Lion #557 Slemen passes away aged 69
British & Irish Lions winger Mike Slemen, who toured South Africa in 1980, has sadly died at the age of 69.
Having made his England debut against Ireland in 1976, the native Liverpudlian was part of the Lions squad that faced the Springboks four years later and lost the Test series 3-1, although they did win all 14 of their non-international matches on Tour.
Slemen started the first Test in Durban – a narrow 26-22 defeat – on Tour captained by Sir Bill Beaumont, who also captained Slemen for England, and paid tribute to his ex-teammate.
The RFU is saddened to learn of the death of Mike Slemen.
Mike was an outstanding England and Lions player, winning 31 caps for his country & made a huge contribution across all levels of the game.
🌹 Full tribute: https://t.co/bSdQhi5NXj
— England Rugby (@EnglandRugby) July 21, 2020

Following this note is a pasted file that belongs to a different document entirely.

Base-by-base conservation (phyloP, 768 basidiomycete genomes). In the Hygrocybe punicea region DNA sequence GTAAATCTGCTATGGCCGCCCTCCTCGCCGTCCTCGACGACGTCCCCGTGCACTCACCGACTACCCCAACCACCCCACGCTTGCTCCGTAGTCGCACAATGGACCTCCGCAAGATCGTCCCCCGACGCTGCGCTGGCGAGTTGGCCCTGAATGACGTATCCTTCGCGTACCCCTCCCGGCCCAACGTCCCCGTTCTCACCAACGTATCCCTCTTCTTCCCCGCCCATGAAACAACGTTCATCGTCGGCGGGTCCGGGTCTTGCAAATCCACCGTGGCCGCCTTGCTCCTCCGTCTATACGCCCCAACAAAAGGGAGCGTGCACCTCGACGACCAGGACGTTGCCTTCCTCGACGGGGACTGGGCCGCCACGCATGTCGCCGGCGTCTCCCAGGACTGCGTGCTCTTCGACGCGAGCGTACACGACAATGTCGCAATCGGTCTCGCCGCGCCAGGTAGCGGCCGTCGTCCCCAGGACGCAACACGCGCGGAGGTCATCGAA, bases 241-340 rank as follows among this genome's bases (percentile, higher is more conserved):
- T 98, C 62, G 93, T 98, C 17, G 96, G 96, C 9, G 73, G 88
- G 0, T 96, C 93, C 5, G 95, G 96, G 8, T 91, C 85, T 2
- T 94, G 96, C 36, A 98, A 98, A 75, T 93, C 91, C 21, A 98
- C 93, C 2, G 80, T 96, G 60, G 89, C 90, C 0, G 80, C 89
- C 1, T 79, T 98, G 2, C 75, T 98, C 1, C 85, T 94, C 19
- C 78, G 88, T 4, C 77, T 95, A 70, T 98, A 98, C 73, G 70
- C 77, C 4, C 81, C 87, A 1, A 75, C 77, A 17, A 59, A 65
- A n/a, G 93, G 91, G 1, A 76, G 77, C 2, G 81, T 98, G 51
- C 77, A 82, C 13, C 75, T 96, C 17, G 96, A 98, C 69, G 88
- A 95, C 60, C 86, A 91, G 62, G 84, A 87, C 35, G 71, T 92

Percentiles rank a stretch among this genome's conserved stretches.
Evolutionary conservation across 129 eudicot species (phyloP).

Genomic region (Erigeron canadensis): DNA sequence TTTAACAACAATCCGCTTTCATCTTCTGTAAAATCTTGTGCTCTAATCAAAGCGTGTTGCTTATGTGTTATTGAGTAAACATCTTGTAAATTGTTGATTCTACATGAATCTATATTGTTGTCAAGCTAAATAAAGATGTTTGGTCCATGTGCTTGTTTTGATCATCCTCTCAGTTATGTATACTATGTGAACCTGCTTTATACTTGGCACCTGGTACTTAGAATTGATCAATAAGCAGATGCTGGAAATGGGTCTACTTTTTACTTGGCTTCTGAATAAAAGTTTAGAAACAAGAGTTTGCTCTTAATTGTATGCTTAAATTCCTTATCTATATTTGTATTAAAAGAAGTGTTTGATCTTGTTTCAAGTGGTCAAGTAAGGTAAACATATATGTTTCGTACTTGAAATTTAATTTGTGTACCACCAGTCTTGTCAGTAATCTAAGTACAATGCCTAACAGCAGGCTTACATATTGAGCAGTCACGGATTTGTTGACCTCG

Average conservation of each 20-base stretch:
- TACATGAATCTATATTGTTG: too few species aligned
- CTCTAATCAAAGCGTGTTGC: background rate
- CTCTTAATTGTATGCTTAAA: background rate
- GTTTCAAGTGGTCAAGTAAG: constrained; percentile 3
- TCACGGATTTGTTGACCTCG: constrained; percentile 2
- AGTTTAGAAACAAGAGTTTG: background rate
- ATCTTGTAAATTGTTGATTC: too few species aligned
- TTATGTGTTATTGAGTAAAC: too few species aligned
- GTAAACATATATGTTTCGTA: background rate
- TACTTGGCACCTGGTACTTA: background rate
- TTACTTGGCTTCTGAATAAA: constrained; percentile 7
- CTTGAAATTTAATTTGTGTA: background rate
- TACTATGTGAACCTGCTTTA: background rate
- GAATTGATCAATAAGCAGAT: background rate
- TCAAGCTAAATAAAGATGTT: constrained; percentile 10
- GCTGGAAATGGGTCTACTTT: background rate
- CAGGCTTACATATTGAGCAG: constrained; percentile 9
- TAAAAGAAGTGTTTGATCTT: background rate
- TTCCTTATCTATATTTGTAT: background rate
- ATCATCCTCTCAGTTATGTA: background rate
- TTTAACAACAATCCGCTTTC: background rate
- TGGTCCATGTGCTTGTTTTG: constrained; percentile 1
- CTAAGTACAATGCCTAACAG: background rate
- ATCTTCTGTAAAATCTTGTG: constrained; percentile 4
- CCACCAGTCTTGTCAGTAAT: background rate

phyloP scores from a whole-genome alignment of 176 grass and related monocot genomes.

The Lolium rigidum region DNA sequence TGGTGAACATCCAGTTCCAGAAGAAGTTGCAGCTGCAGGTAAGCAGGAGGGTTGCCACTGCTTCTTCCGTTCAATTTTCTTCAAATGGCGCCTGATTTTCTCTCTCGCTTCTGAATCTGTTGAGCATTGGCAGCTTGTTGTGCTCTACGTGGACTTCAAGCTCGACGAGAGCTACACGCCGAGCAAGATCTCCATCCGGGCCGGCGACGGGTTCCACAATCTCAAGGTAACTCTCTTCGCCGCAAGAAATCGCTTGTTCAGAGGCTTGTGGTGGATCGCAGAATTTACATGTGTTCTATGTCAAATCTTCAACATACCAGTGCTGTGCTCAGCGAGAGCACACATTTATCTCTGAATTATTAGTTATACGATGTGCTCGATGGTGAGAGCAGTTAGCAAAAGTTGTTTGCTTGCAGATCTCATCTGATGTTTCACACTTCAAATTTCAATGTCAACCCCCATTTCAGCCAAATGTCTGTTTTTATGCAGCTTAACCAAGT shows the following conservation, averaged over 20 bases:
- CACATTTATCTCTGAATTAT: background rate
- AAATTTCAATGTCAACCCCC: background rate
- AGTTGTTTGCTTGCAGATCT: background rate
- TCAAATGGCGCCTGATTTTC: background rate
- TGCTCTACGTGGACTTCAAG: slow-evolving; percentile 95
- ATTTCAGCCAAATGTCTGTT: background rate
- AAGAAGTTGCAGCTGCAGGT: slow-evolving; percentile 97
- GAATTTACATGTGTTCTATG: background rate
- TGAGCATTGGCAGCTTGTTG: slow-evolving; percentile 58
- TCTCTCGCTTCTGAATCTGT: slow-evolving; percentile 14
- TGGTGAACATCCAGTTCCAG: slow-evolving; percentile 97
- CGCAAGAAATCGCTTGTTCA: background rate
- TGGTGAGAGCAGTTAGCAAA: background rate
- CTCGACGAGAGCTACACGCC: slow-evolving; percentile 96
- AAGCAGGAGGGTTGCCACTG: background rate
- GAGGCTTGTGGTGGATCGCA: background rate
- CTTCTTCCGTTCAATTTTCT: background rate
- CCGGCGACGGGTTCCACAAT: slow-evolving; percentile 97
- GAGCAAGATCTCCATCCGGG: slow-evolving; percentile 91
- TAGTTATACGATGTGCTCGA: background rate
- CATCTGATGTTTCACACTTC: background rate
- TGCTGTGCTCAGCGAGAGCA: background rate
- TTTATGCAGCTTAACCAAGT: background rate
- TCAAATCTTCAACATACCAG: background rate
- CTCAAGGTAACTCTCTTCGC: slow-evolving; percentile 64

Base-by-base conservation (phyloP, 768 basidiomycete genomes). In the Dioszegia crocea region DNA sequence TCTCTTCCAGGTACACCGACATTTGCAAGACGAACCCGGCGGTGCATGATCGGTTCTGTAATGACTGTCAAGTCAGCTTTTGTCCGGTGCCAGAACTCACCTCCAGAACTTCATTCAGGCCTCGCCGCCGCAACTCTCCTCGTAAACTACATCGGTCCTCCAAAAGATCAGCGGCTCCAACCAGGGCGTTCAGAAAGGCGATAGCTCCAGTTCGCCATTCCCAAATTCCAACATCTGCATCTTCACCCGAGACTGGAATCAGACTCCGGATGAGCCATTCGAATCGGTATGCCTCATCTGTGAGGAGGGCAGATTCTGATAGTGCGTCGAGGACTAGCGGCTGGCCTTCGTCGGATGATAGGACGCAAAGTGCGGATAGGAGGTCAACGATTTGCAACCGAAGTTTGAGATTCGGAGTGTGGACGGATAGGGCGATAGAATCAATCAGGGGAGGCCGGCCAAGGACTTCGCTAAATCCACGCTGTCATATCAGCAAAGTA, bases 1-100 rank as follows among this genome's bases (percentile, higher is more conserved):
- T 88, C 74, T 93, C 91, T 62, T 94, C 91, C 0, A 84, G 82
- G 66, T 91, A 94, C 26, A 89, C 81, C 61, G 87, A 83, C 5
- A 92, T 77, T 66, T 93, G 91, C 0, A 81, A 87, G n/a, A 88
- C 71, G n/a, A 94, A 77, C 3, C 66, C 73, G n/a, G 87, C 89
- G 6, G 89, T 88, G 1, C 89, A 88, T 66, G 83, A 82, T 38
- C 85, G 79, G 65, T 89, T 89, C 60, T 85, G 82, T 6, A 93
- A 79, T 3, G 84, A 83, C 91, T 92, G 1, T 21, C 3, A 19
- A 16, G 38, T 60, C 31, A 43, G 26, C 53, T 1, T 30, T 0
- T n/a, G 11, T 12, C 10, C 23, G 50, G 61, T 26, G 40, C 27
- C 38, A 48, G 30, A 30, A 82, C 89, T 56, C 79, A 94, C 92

“He was a great rugby player and a great all-round sportsman,” said Beaumont. “He gave so much to the game in his playing days, as a club and England coach and as Director of Sport at Merchant Taylors School, Crosby.
“He will be very much missed as someone whose generous spirit and outstanding athleticism graced our sport. Our thoughts are with his wife, Eileen, and his family.”
Slemen was England’s most-capped winger when his international career came to an end in 1984, having made 31 appearances for his country, and in his youth he was both a talented cricketer and footballer.
He had helped England win their first Five Nations Grand Slam in 23 years in 1980 before becoming Lion #557 later that year.
After his retirement from playing, Slemen coached Orrell RFC, and briefly England in the 1990s under the management of Geoff Cooke, as well as being head of sport at the highly-regarded Merchant Taylors’ School in Crosby.